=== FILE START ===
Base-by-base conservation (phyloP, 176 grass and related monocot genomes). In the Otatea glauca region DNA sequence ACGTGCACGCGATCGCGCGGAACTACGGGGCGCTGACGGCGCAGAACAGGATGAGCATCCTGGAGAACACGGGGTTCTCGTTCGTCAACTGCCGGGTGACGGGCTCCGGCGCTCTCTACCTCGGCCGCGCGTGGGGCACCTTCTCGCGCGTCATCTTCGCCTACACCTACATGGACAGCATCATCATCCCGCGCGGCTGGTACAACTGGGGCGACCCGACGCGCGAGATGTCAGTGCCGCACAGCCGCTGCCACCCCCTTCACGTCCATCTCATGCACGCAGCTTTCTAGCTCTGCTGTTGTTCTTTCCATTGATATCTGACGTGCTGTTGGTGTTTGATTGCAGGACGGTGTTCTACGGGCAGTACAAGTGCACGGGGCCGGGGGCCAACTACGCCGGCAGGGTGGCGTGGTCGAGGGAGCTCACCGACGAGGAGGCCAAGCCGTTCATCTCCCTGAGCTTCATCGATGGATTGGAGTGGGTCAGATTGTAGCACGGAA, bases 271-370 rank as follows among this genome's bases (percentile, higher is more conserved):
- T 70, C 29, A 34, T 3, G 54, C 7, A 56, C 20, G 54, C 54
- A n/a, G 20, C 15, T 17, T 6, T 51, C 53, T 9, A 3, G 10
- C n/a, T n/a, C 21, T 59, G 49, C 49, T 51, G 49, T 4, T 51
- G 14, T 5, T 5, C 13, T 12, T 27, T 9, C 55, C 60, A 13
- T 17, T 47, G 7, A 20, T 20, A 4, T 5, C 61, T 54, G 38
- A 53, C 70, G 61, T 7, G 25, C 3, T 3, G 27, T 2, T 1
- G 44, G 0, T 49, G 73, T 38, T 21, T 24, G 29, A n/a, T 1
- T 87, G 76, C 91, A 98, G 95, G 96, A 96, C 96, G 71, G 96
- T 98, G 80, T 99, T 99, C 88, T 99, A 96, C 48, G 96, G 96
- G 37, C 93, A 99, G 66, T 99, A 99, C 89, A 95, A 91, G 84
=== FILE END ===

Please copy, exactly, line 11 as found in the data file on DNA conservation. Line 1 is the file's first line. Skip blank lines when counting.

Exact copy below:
- G 37, C 93, A 99, G 66, T 99, A 99, C 89, A 95, A 91, G 84